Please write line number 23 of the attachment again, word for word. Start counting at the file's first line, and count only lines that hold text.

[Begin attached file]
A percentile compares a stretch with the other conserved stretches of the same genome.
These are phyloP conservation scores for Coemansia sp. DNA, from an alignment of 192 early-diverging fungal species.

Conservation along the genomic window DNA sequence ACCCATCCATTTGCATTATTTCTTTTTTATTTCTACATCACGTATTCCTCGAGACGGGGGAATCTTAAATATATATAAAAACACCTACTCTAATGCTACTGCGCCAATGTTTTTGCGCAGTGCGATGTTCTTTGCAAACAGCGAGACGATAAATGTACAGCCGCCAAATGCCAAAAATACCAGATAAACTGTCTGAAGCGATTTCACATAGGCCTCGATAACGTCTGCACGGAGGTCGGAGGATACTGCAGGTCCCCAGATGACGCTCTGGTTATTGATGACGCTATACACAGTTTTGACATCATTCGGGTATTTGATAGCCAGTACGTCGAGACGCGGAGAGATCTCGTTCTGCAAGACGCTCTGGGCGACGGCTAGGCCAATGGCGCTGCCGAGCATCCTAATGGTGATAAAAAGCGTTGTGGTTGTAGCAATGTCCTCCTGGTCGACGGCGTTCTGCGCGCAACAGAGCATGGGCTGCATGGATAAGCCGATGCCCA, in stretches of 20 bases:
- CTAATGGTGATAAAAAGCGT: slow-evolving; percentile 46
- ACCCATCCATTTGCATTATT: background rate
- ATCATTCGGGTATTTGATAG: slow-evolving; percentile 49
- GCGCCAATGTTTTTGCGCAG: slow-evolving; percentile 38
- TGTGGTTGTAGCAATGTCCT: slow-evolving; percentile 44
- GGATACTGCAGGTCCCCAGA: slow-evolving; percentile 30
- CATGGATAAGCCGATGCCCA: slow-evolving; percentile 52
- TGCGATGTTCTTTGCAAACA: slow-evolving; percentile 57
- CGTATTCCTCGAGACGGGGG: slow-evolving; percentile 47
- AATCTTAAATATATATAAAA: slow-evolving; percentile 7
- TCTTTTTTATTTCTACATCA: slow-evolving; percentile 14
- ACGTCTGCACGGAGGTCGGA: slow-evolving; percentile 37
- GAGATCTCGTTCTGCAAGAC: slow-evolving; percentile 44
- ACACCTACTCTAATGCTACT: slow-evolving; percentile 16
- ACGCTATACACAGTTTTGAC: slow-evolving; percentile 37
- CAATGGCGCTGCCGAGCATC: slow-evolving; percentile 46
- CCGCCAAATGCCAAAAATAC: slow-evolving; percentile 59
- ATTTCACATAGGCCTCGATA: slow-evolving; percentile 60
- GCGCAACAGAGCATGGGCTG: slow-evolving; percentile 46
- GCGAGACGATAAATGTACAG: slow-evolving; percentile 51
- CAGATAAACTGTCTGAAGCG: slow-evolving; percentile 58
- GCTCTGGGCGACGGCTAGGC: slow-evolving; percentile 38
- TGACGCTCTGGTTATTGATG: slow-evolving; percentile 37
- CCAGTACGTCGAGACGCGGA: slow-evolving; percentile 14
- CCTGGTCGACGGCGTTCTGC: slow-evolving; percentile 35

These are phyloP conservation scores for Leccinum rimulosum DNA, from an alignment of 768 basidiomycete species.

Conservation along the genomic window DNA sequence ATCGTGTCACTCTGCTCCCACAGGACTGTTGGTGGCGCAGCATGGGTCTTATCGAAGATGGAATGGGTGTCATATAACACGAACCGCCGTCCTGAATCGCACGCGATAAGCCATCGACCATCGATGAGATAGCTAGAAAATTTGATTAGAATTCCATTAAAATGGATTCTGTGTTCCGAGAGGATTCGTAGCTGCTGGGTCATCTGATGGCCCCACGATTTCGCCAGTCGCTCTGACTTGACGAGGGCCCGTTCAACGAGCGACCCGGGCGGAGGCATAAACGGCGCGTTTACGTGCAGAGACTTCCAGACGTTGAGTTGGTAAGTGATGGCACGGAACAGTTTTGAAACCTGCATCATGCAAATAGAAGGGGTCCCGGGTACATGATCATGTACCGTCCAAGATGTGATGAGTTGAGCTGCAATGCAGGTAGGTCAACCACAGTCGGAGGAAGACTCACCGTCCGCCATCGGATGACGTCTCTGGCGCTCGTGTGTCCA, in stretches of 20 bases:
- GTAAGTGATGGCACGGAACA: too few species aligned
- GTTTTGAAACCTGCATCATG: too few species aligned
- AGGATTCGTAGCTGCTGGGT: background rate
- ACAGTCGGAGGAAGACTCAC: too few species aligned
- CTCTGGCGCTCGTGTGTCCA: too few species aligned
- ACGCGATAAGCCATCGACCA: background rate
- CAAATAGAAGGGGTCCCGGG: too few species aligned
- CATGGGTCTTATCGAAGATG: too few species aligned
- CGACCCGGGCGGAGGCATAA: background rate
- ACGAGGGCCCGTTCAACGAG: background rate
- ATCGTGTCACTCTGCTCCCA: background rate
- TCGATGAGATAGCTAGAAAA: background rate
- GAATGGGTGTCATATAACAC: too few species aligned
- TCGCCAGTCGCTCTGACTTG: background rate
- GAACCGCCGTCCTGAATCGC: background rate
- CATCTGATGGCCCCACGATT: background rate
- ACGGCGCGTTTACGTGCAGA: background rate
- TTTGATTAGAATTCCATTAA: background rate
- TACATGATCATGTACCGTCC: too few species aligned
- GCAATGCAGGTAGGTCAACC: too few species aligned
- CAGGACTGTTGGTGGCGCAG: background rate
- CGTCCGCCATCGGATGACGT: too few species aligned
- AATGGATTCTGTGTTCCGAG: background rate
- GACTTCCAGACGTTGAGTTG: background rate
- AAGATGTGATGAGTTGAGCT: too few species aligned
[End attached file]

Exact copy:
- GCGAGACGATAAATGTACAG: slow-evolving; percentile 51